Fragile Futurity: Iris Van Herpen

Style

Iris Van Herpen; the eponymous figure behind a fashion line infamous for its controversial reinterpretation of Haute couture, which draws a hazy line between fashion and technology. It is haute couture void of glamour and sophistication, but rich in contradiction. She draws inspiration from craftsmanship and creates fashion which is a more of a fashion installation than merely a garment. And after dressing infamous fashion muses such as Björk, Lady Gaga and Daphne Guinness, her fashion is most definitely not for the faint hearted.
Iris Van Herpen’s contradiction lies in the dichotomy between beauty and ugliness. The undeniable beauty of her creations juxtaposes her creative theme which is often rooted in decay and animalism. The garments themselves are not pretty and flowing like the Valentino we are accustomed to seeing on the catwalk, and they are most certainly not understated. Yet they have a raw edge, an unpolished veneer foreign to the pristine world of haute couture glamour. The root of her work lies in the expression of the woman and the female form, and thus she creates an evocation of art intrinsically linked with the hidden self and the body, encapsulating desire, mood and hidden truth.

Her fashion steers clear of the commercialisation of modern fashion which so often renders something that could be artistic, a commodity. It is neither a commercial tool, nor something functional, but rather a presentation of art in a dynamic form. In this sense, her fashion gets back to the very roots of this medium; when it wasn’t an industry, but rather an artistic expression.

Fashion for Van Herpen, like other art, becomes something more than merely material, but something cultural, even psychological. Fashion creates an imperative form of self-expression, and thus should not be defined by functionality, but rather compliment the evolution of the self and emotion. Her work accordingly deals with themes of animalism and metamorphosis, stressing the evolution of the human condition. Thus through her combination of unique structure, materials and forms, she creates a tension and movement in her work.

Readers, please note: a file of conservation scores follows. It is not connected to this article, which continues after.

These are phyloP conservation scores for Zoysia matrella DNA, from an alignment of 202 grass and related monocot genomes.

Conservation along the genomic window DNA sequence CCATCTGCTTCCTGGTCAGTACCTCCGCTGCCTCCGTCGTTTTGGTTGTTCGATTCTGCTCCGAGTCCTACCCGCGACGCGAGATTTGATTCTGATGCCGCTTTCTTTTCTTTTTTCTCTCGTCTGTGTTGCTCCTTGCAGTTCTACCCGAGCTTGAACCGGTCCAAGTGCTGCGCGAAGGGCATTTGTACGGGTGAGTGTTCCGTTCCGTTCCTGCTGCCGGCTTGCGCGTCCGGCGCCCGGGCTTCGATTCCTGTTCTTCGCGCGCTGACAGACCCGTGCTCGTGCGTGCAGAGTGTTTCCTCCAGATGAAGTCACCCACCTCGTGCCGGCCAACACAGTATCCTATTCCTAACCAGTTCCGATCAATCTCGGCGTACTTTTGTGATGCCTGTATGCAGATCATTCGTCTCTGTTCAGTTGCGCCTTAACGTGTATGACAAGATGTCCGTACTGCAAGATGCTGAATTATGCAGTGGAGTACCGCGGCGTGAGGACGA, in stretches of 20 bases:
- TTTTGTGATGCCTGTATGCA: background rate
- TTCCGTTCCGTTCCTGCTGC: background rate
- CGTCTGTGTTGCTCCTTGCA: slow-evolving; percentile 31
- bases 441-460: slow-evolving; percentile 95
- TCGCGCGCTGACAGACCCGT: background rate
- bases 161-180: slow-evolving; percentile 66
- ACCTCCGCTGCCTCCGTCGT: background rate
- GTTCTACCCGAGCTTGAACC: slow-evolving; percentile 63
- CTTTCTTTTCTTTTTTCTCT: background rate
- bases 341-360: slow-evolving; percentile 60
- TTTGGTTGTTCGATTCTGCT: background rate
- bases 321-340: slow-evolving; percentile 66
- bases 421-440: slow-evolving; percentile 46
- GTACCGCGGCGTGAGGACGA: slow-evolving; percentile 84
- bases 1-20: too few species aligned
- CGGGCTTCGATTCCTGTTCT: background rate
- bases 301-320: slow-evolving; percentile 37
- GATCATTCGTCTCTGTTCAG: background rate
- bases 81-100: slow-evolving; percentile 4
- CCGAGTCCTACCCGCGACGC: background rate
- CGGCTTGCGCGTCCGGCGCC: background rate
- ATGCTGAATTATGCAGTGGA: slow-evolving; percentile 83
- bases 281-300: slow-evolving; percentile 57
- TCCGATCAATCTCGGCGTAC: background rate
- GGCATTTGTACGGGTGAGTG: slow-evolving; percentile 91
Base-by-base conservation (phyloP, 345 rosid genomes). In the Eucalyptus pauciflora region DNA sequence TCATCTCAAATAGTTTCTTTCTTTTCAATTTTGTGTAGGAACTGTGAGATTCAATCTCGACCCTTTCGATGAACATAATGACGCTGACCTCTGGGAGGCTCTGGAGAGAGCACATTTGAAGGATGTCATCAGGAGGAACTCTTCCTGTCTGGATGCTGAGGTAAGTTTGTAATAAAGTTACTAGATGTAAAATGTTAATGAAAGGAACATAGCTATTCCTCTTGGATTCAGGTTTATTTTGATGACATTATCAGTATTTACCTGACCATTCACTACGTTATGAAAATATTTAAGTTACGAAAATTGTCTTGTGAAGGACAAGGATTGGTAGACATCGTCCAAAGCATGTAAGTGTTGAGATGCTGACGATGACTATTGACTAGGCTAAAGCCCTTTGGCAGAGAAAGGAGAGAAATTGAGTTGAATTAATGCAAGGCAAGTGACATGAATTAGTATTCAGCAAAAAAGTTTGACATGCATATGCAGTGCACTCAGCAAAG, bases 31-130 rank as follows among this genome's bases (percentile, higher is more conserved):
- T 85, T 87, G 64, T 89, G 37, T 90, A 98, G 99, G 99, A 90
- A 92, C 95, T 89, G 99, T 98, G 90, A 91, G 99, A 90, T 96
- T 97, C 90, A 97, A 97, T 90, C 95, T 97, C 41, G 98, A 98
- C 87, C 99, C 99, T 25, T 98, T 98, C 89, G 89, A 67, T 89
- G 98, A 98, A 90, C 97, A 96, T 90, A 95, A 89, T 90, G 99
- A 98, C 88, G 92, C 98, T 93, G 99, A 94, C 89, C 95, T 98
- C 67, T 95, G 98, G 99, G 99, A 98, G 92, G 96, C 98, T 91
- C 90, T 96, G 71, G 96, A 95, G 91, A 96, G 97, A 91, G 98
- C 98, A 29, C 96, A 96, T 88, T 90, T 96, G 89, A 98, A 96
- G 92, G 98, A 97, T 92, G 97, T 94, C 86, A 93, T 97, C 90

Her work is indeed a hybrid creation, relying on interdisciplinary research and collaborations with other artists, scientists and designers. Most notably her February 2012 London Fashion week collection entitled Synaesthesia, which debuted shiny metal foil attached to treated leather creating a disconcerting visual effect with no direct point of fixation. It was inspired by the symptoms of this neurological condition which causes hypersensitivity and the entanglement of sensory perceptions. Equally, her 2008 collection entitled Refinery Smoke focussed on the ambiguous qualities of this smoke which has a haunting beauty; enticing, yet poisonous. The intangibility of industrial smoke is translated into woven metal gauzes, made of pliable metal which kept the characteristics of oxidation that reflected the chemical processes of industrial smoke. There is therefore something un-human, scientific, even industrial about her work, which is the antithesis of what we readily define as haute couture.

Finally, it is not merely the boundaries of science and animalism that are crossed in her work, but also philosophy. Her most recent Paris collection was inspired by the work of Canadian architect and artist Philip Beesley who created the project entitled Hylozoic Ground. This expounded on the treatise of Hylozism, suggesting that all matter has an inherent vitality. Thus Beesley’s environmental and architectural vision is linked to the notion that inanimate objects, with which we construct our world, are in essence alive. It is this prospect of hidden vitality that inspired Van Herpen’s vision for the future of fashion.

Iris Van Herpen not only creates progressive and ground breaking fashion, but manages to question the foundations of an industry, both in terms of its production, but also its position in society. Fashion becomes something far greater than a commodity; it gains an autonomy that re-renders fashion as a self-standing art-form and an extension of personal identity.

Liked reading this article? Sign up to our weekly mailing list to receive a summary of our best articles each week – click here to register

Want to contribute? Join our contributors group here or email us – click here for contact details